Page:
Lucille Roybal-Allard

Appropriations Bill for Hurricane Relief - Oct. 8, 2005

Lucille Roybal-Allard
October 08, 2005— U.S. House of Representatives, Washington, DC
Congressional floor speech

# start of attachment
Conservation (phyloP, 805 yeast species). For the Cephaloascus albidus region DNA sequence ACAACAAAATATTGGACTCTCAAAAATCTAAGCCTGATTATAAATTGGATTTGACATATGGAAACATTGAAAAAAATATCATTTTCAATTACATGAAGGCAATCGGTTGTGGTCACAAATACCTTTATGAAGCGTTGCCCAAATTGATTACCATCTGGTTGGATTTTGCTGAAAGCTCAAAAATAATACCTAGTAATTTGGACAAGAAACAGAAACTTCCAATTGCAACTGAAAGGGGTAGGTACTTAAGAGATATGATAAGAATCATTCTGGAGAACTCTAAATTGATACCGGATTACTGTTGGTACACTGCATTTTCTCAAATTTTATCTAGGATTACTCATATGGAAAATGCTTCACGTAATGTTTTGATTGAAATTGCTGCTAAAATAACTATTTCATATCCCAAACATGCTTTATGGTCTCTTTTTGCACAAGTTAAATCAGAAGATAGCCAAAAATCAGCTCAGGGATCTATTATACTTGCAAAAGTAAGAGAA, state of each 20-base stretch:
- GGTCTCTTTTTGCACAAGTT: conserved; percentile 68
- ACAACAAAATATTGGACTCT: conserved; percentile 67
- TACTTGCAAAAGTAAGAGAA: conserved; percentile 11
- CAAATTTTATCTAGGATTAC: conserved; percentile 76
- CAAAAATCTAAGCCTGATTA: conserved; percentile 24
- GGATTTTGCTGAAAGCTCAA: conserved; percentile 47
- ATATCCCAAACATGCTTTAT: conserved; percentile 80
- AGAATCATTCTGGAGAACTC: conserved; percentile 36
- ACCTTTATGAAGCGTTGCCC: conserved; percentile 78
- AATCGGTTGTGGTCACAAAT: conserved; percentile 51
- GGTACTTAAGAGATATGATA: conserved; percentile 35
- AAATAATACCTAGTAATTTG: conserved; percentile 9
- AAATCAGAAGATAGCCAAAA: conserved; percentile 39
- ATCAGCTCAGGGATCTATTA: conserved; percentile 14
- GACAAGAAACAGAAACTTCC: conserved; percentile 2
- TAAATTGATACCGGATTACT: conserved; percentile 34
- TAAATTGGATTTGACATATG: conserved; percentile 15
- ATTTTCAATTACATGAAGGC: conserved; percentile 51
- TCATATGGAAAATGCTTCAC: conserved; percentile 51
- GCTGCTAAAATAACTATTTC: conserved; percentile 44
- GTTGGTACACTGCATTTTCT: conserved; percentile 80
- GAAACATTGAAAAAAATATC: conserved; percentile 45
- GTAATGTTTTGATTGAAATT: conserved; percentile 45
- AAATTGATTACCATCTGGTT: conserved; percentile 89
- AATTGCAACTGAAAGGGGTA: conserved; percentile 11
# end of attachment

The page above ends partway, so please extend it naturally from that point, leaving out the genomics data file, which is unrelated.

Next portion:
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Mr. Speaker, I rise in support of the supplemental appropriations bill for the Hurricane Katrina disaster relief. My heart goes out to the people of New Orleans, and to all the families affected by Katrina in states across the gulf coast. The huge path of devastation Katrina left behind has horrified us all. And we have been equally horrified by the conditions and difficulties confronting the affected families as they struggle to meet life and death challenges brought each day since the hurricane. As I have, the entire world has been moved by the resiliency and fortitude of these stalwart Americans and their ability to pick up the pieces and move forward. I know that state and local officials in Louisiana and all the affected states take enormous pride in their people and appreciate the outpouring of assistance that has been rendered to those in need by police, emergency personnel, religious organizations, the Congressional Hispanic Caucus, the Congressional Black Caucus, our military, national guard, and the community at large. Tragically, this administration failed to meet its responsibilities, and the Republican leadership in Congress, which oversees our federal agencies, must share the blame for the terribly inadequate response to Hurricane Katrina by the Federal Emergency Management Agency (FEMA) and the Department of Homeland Security. Repeatedly, the Republican leadership has cut critical funding and personnel for FEMA. The federal response along the gulf coast was poorly planned, inadequately coordinated, and just plain late, leaving hundreds of thousands to endure prolonged peril. In addition to my concern about the human welfare of the victims of Hurricane Katrina, I am also concerned that the inadequate response to this emergency has exposed weaknesses that indicate we may not be adequately prepared to meet the challenge of a terrorist attack or future national disasters. It is essential; therefore, that we carefully scrutinize what went wrong. Not to point fingers or place blame, but to identify and to correct our mistakes, and fortify our weaknesses in order to assure the American public that things will be different in the future. I support this funding bill today, because clearly it is needed. However, I am deeply disappointed in the Republican leadership's current approach to address this disaster and the weaknesses it has uncovered. With little consultation with Democrats, Congress has already given nearly $60 billion to FEMA, an agency universally recognized to have failed in its mission on the gulf coast. Rather than work in a bi-partisan way to address the weaknesses in FEMA and require accountability for the millions of appropriated dollars, the Republican leadership has unnecessarily rushed through two appropriations bills with little debate and no opportunities for amendment by the House. Meaningful corrections to our emergency response capabilities will take time and careful consideration by both parties in Congress working together on behalf of the American people. Yet the Republican leadership, again without consulting Democrats, has moved forward with a partisan proposal for oversight hearings controlled by the very same congressional leadership responsible for lack of oversight and inadequate funding of FEMA in the first place. If we are genuinely interested in getting to the root of the problem, a "no holds barred" analysis of FEMA's shortcomings is critical. The most effective way to meet this objective is through an investigation conducted by an outside, non-partisan panel of experts, such as the 9-11 Commission, which shed so much light on our intelligence shortcomings. Even while we are stunned by the devastation of Katrina and know that FEMA and the Administration should have done better, we should not shy away from taking a hard look at what went wrong and how we can correct it. Again, such evaluation does not constitute finger pointing -- It is clearly the responsible thing to do. It is a responsible act in order to be adequately prepared for a future crisis or disaster. We owe no less to those who have suffered and lost so much during this disaster and we owe no less to the American people. I will support this necessary funding today. In the future, however, the Appropriations Committee must be given the opportunity to perform its mission to scrutinize requests carefully. And the House must be allowed the time to debate and amend the bill as necessary. Mr. Speaker, many have already commented that the response to this national tragedy differs significantly from the bipartisan conduct and unified feeling we had after the terrorist attacks on September 11. Let's again resolve to proceed in a bipartisan manner to address the underlying problems of our national disaster response as we continue to supply the necessary support to the people of New Orleans and the gulf coast to enable them to put their lives and their communities together again.